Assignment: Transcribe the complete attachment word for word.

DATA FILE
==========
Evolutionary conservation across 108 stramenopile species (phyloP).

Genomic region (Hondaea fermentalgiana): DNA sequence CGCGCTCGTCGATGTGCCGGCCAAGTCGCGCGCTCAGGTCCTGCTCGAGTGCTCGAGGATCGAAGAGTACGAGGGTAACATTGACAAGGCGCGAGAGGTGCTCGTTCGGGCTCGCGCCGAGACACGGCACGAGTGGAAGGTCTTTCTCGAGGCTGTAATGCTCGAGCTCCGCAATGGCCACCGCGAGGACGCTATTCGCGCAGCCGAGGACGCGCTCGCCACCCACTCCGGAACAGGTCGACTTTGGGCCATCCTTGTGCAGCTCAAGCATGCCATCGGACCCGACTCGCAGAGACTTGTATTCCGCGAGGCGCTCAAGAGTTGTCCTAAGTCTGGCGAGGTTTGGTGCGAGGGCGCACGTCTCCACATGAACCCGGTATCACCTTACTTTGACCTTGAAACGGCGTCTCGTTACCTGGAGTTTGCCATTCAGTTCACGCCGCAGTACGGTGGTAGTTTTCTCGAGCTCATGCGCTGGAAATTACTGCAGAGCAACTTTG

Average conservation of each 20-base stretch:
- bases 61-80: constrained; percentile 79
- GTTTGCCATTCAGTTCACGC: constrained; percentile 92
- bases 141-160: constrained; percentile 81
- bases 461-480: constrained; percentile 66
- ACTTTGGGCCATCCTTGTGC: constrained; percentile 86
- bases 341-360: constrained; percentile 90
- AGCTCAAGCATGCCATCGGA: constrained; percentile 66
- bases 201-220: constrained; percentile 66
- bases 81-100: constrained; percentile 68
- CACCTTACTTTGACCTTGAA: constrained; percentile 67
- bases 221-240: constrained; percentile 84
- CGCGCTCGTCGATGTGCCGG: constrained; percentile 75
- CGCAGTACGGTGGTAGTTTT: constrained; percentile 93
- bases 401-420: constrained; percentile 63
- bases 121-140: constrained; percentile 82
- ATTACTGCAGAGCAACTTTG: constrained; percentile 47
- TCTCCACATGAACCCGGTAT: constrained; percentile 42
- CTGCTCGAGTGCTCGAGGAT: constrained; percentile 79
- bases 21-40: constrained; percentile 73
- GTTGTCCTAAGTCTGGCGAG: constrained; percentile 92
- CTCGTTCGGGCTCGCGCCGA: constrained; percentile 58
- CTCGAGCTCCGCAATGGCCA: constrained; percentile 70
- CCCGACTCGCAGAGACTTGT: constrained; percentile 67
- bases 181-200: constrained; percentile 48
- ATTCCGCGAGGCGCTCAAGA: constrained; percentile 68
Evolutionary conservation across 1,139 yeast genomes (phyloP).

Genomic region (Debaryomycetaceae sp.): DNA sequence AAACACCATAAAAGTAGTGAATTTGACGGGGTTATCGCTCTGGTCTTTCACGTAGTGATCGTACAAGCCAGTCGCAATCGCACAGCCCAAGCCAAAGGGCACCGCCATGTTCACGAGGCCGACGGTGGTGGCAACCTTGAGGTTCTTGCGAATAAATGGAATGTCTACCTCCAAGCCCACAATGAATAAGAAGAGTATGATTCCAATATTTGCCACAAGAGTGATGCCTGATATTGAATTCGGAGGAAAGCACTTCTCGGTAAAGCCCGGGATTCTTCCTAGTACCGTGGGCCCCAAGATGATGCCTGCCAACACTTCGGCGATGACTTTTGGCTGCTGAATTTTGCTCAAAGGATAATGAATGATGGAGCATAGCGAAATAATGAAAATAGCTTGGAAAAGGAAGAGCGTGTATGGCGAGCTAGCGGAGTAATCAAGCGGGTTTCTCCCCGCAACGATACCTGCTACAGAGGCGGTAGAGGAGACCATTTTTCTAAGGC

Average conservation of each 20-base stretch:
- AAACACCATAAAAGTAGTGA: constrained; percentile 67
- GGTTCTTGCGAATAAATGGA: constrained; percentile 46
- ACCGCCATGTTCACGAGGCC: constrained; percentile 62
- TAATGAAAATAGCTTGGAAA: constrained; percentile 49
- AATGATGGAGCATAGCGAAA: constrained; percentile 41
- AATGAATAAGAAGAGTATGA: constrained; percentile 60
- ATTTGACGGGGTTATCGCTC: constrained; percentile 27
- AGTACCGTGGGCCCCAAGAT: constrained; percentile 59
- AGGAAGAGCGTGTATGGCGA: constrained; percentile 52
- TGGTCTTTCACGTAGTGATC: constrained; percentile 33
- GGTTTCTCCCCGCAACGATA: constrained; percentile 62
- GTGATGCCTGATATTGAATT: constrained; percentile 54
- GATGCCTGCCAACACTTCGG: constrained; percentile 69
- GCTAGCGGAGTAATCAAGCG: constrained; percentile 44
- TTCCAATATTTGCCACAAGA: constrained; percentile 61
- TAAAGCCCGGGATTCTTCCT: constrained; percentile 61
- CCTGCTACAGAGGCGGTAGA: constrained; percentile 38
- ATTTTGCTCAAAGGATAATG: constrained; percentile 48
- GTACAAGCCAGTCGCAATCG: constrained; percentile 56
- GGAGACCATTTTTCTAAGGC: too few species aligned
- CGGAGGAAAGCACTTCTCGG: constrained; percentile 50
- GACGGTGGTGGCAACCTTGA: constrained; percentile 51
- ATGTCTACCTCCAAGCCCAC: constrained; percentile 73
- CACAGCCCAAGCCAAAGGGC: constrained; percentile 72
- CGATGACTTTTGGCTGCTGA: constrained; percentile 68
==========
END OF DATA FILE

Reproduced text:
Evolutionary conservation across 108 stramenopile species (phyloP).

Genomic region (Hondaea fermentalgiana): DNA sequence CGCGCTCGTCGATGTGCCGGCCAAGTCGCGCGCTCAGGTCCTGCTCGAGTGCTCGAGGATCGAAGAGTACGAGGGTAACATTGACAAGGCGCGAGAGGTGCTCGTTCGGGCTCGCGCCGAGACACGGCACGAGTGGAAGGTCTTTCTCGAGGCTGTAATGCTCGAGCTCCGCAATGGCCACCGCGAGGACGCTATTCGCGCAGCCGAGGACGCGCTCGCCACCCACTCCGGAACAGGTCGACTTTGGGCCATCCTTGTGCAGCTCAAGCATGCCATCGGACCCGACTCGCAGAGACTTGTATTCCGCGAGGCGCTCAAGAGTTGTCCTAAGTCTGGCGAGGTTTGGTGCGAGGGCGCACGTCTCCACATGAACCCGGTATCACCTTACTTTGACCTTGAAACGGCGTCTCGTTACCTGGAGTTTGCCATTCAGTTCACGCCGCAGTACGGTGGTAGTTTTCTCGAGCTCATGCGCTGGAAATTACTGCAGAGCAACTTTG

Average conservation of each 20-base stretch:
- bases 61-80: constrained; percentile 79
- GTTTGCCATTCAGTTCACGC: constrained; percentile 92
- bases 141-160: constrained; percentile 81
- bases 461-480: constrained; percentile 66
- ACTTTGGGCCATCCTTGTGC: constrained; percentile 86
- bases 341-360: constrained; percentile 90
- AGCTCAAGCATGCCATCGGA: constrained; percentile 66
- bases 201-220: constrained; percentile 66
- bases 81-100: constrained; percentile 68
- CACCTTACTTTGACCTTGAA: constrained; percentile 67
- bases 221-240: constrained; percentile 84
- CGCGCTCGTCGATGTGCCGG: constrained; percentile 75
- CGCAGTACGGTGGTAGTTTT: constrained; percentile 93
- bases 401-420: constrained; percentile 63
- bases 121-140: constrained; percentile 82
- ATTACTGCAGAGCAACTTTG: constrained; percentile 47
- TCTCCACATGAACCCGGTAT: constrained; percentile 42
- CTGCTCGAGTGCTCGAGGAT: constrained; percentile 79
- bases 21-40: constrained; percentile 73
- GTTGTCCTAAGTCTGGCGAG: constrained; percentile 92
- CTCGTTCGGGCTCGCGCCGA: constrained; percentile 58
- CTCGAGCTCCGCAATGGCCA: constrained; percentile 70
- CCCGACTCGCAGAGACTTGT: constrained; percentile 67
- bases 181-200: constrained; percentile 48
- ATTCCGCGAGGCGCTCAAGA: constrained; percentile 68
Evolutionary conservation across 1,139 yeast genomes (phyloP).

Genomic region (Debaryomycetaceae sp.): DNA sequence AAACACCATAAAAGTAGTGAATTTGACGGGGTTATCGCTCTGGTCTTTCACGTAGTGATCGTACAAGCCAGTCGCAATCGCACAGCCCAAGCCAAAGGGCACCGCCATGTTCACGAGGCCGACGGTGGTGGCAACCTTGAGGTTCTTGCGAATAAATGGAATGTCTACCTCCAAGCCCACAATGAATAAGAAGAGTATGATTCCAATATTTGCCACAAGAGTGATGCCTGATATTGAATTCGGAGGAAAGCACTTCTCGGTAAAGCCCGGGATTCTTCCTAGTACCGTGGGCCCCAAGATGATGCCTGCCAACACTTCGGCGATGACTTTTGGCTGCTGAATTTTGCTCAAAGGATAATGAATGATGGAGCATAGCGAAATAATGAAAATAGCTTGGAAAAGGAAGAGCGTGTATGGCGAGCTAGCGGAGTAATCAAGCGGGTTTCTCCCCGCAACGATACCTGCTACAGAGGCGGTAGAGGAGACCATTTTTCTAAGGC

Average conservation of each 20-base stretch:
- AAACACCATAAAAGTAGTGA: constrained; percentile 67
- GGTTCTTGCGAATAAATGGA: constrained; percentile 46
- ACCGCCATGTTCACGAGGCC: constrained; percentile 62
- TAATGAAAATAGCTTGGAAA: constrained; percentile 49
- AATGATGGAGCATAGCGAAA: constrained; percentile 41
- AATGAATAAGAAGAGTATGA: constrained; percentile 60
- ATTTGACGGGGTTATCGCTC: constrained; percentile 27
- AGTACCGTGGGCCCCAAGAT: constrained; percentile 59
- AGGAAGAGCGTGTATGGCGA: constrained; percentile 52
- TGGTCTTTCACGTAGTGATC: constrained; percentile 33
- GGTTTCTCCCCGCAACGATA: constrained; percentile 62
- GTGATGCCTGATATTGAATT: constrained; percentile 54
- GATGCCTGCCAACACTTCGG: constrained; percentile 69
- GCTAGCGGAGTAATCAAGCG: constrained; percentile 44
- TTCCAATATTTGCCACAAGA: constrained; percentile 61
- TAAAGCCCGGGATTCTTCCT: constrained; percentile 61
- CCTGCTACAGAGGCGGTAGA: constrained; percentile 38
- ATTTTGCTCAAAGGATAATG: constrained; percentile 48
- GTACAAGCCAGTCGCAATCG: constrained; percentile 56
- GGAGACCATTTTTCTAAGGC: too few species aligned
- CGGAGGAAAGCACTTCTCGG: constrained; percentile 50
- GACGGTGGTGGCAACCTTGA: constrained; percentile 51
- ATGTCTACCTCCAAGCCCAC: constrained; percentile 73
- CACAGCCCAAGCCAAAGGGC: constrained; percentile 72
- CGATGACTTTTGGCTGCTGA: constrained; percentile 68